Surge in sales may be reason for influx of boats arriving at Tahoe with invasive species

Seven boats have arrived this year to Lake Tahoe with invasive mussels. Provided
Tahoe Resource Conservation District

An influx of new boat owners may be contributing to a startling number of vessels arriving at Lake Tahoe with invasive species.

In less than one month, Lake Tahoe watercraft inspections have identified numerous boats carrying harmful aquatic invasive species and added them to the list of boats that had to be decontaminated before launching, according to the Tahoe Regional Planning Agency and the Tahoe Resource Conservation District who manage the inspection program.

So far this year, 14 of the more than 1,000 boats inspected were found to have aquatic invasive species in, on, or attached to the boat, boat trailer, dock lines, or on-board recreational equipment, TRPA said in a press release. Seven of the 14 were carrying invasive mussels, which threaten to devastate Tahoe’s ecosystem and recreational experience, and could cost the region $20 million a year, the agency said. By comparison, 20 vessels with AIS were intercepted throughout last year.

“The invasive species appear to be coming in on newly purchased boats and some of the owners are first-time boat owners,” said TRPA Public Information Officer Jeff Cowen.

In February, the National Marine Manufacturers Association, which tracks sales of outboard motors, boats, sterndrives, inboards, personal watercraft, jet drive boats, canoes, and trailers, reported sales of new powerboats were up 34% to the same time period last year. NMMA data show “total new boat sales are averaging 31,000 units sold monthly since the summer of 2020, on a seasonally-adjusted basis, above normal levels and indicative of the heightened demand for new boats spurred by the COVID-19 pandemic.”

“Inventory levels of new boats are the leanest they’ve ever been, and boats are being sold as soon as they hit the marketplace as manufacturers work to fulfill the backlog of orders,” said Vicky Yu, senior director of business intelligence for NMMA. “While new boat sales slowed in early 2021 following record sales last year, we are still seeing elevated levels as more Americans seek out boating as a way to spend quality time with loved ones. Boat builders continue facing supply side constraints, and the challenge ahead will be keeping leads evergreen as inventories get replenished and life returns to normal.”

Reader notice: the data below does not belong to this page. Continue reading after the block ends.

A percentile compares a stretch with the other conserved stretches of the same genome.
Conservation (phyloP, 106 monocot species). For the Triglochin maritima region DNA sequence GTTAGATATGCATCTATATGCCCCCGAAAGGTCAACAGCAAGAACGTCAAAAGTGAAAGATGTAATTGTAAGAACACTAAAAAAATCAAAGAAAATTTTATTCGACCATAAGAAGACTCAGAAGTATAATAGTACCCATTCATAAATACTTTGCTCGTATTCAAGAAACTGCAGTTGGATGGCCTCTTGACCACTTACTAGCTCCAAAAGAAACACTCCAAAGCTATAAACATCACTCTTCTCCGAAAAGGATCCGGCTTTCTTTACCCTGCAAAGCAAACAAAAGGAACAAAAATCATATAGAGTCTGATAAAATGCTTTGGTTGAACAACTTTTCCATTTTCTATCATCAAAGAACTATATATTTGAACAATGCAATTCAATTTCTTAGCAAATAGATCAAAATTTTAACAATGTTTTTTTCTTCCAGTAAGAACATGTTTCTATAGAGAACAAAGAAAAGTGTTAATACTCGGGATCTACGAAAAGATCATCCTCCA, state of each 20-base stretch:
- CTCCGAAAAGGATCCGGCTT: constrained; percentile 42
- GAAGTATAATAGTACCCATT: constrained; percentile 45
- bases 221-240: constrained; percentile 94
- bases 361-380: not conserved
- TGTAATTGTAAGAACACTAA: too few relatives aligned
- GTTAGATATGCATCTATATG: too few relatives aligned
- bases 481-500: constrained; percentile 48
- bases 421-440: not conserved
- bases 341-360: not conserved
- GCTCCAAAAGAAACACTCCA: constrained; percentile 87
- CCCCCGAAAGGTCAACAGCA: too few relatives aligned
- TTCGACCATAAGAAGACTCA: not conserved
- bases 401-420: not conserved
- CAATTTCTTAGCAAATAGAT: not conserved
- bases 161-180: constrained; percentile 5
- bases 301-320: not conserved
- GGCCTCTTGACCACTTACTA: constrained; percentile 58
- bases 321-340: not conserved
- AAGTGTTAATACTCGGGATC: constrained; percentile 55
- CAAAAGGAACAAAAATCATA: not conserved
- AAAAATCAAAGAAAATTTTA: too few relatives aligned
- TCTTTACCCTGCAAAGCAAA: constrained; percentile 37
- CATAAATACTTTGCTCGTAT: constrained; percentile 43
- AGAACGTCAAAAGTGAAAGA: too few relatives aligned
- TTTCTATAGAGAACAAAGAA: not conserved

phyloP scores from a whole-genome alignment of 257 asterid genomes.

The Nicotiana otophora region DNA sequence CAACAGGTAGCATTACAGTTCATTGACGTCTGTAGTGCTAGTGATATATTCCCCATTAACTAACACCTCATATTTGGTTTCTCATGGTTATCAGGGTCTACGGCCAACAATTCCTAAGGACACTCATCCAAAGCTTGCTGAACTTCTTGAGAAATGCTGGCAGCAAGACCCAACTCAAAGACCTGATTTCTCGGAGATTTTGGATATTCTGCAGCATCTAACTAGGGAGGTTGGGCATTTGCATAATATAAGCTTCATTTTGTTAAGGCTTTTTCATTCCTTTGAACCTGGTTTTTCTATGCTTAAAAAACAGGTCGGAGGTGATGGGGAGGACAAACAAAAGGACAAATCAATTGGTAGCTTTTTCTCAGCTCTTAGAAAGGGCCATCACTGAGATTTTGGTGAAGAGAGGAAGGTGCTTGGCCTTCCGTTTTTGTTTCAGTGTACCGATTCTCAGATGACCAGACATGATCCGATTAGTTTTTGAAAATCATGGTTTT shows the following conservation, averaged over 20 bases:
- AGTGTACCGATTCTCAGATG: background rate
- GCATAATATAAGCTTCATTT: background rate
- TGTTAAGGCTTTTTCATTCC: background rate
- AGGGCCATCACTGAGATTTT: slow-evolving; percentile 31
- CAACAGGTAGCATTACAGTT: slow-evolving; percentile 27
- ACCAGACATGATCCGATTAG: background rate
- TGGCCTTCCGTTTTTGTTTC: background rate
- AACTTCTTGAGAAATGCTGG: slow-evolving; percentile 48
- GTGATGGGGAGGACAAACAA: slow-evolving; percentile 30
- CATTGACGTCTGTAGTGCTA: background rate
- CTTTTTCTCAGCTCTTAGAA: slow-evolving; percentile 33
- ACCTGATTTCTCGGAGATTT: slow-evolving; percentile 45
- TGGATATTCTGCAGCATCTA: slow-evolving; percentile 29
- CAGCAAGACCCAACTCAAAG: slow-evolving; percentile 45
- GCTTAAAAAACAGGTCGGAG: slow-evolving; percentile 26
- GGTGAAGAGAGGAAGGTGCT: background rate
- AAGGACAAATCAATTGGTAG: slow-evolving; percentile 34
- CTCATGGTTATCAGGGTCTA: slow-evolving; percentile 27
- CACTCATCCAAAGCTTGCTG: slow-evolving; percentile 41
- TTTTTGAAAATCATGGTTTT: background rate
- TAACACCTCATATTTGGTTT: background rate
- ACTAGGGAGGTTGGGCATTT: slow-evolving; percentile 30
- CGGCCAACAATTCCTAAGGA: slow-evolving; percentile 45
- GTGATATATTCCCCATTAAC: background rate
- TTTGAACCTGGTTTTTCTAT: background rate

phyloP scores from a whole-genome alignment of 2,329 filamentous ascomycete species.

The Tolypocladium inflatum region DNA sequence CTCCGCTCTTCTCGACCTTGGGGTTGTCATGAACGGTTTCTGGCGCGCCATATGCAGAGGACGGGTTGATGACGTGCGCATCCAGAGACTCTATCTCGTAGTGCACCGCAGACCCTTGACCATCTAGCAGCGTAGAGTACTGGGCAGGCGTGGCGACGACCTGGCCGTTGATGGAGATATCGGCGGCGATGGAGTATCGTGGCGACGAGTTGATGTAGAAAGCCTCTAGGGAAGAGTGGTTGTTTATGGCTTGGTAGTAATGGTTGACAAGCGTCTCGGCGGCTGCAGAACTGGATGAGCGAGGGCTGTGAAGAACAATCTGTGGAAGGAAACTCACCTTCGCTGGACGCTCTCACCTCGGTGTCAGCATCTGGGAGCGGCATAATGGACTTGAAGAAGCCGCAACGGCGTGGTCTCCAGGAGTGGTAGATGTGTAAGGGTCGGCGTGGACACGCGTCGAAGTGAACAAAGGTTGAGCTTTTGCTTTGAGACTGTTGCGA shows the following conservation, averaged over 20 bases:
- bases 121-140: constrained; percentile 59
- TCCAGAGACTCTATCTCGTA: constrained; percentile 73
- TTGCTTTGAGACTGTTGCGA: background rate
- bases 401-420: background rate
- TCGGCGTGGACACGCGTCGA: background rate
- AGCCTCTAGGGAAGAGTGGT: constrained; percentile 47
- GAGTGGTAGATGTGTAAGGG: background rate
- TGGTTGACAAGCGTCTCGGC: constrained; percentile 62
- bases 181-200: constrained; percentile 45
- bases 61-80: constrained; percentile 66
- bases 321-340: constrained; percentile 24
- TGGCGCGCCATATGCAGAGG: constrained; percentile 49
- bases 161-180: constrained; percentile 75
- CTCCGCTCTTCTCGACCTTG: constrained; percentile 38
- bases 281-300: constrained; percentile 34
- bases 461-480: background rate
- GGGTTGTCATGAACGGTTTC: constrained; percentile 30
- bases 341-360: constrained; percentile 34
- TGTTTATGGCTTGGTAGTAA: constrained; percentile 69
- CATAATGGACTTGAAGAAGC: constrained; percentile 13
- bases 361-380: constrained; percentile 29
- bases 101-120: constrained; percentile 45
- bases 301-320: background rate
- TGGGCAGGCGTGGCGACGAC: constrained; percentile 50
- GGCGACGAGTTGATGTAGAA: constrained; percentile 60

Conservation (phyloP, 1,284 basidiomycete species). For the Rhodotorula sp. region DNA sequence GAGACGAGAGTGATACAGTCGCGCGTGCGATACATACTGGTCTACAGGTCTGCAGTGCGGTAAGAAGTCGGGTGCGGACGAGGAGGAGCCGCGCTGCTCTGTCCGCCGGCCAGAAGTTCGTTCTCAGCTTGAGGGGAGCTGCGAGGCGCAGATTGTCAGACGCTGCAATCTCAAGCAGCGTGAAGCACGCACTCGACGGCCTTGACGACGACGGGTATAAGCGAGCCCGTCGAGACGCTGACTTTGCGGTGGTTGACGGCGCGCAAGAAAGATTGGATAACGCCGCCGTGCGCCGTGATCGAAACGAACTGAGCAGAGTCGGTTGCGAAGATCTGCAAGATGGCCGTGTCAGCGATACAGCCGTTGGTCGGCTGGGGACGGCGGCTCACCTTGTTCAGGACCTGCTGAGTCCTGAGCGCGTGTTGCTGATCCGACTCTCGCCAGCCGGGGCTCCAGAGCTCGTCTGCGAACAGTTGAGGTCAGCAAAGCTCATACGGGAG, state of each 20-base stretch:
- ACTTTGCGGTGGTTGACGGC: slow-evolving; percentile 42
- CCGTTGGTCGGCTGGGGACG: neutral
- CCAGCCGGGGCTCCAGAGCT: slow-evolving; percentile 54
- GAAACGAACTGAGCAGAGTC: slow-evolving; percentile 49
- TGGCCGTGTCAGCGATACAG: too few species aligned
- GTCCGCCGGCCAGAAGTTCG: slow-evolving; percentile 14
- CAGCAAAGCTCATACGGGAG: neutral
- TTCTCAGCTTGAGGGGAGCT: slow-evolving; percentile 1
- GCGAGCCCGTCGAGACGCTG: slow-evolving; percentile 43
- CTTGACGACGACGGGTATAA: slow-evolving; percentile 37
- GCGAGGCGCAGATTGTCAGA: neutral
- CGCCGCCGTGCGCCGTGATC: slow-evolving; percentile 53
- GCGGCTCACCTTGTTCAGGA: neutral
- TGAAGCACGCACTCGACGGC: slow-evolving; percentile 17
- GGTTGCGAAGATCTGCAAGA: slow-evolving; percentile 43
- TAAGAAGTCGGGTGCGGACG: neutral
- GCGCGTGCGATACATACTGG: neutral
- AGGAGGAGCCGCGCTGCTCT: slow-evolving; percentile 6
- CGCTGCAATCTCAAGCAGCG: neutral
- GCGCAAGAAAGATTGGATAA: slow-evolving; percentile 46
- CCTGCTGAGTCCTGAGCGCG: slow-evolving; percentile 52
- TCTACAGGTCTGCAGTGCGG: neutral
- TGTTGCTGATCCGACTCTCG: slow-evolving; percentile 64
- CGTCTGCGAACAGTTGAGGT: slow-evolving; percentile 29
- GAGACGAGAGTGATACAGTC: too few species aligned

A full decontamination could last over an hour before the boat is cleared to launch. Provided
Tahoe Resource Conservation District

For boat owners showing up at Tahoe with invasive species, a full decontamination can take up to an hour or more before they are cleared to launch.

Boats that arrive with standing water, wet equipment or storage areas, or with ballast systems must undergo decontamination and those showing up “Clean, Drained, and Dry” get on the water faster and help protect Lake Tahoe.

Since 2008, the inspection program has intercepted and decontaminated hundreds of vessels carrying invasive species and annually certifies approximately 15,000 motorized watercraft.

No new invasive species have been detected in the region since the program started more than 12 years ago.

Paddlers and non-motorized watercraft owners should also make sure their craft and equipment are “Clean, Drained, and Dry” and dispose of any plants or debris before entering a new body of water, even within the lakes of the Tahoe region.

Paddlers can get a free inspection at any inspection station and can learn how to “Clean, Drain, and Dry” at

Bill Rozak is the editor of the Tahoe Daily Tribune, a sister publication of the Sierra Sun.

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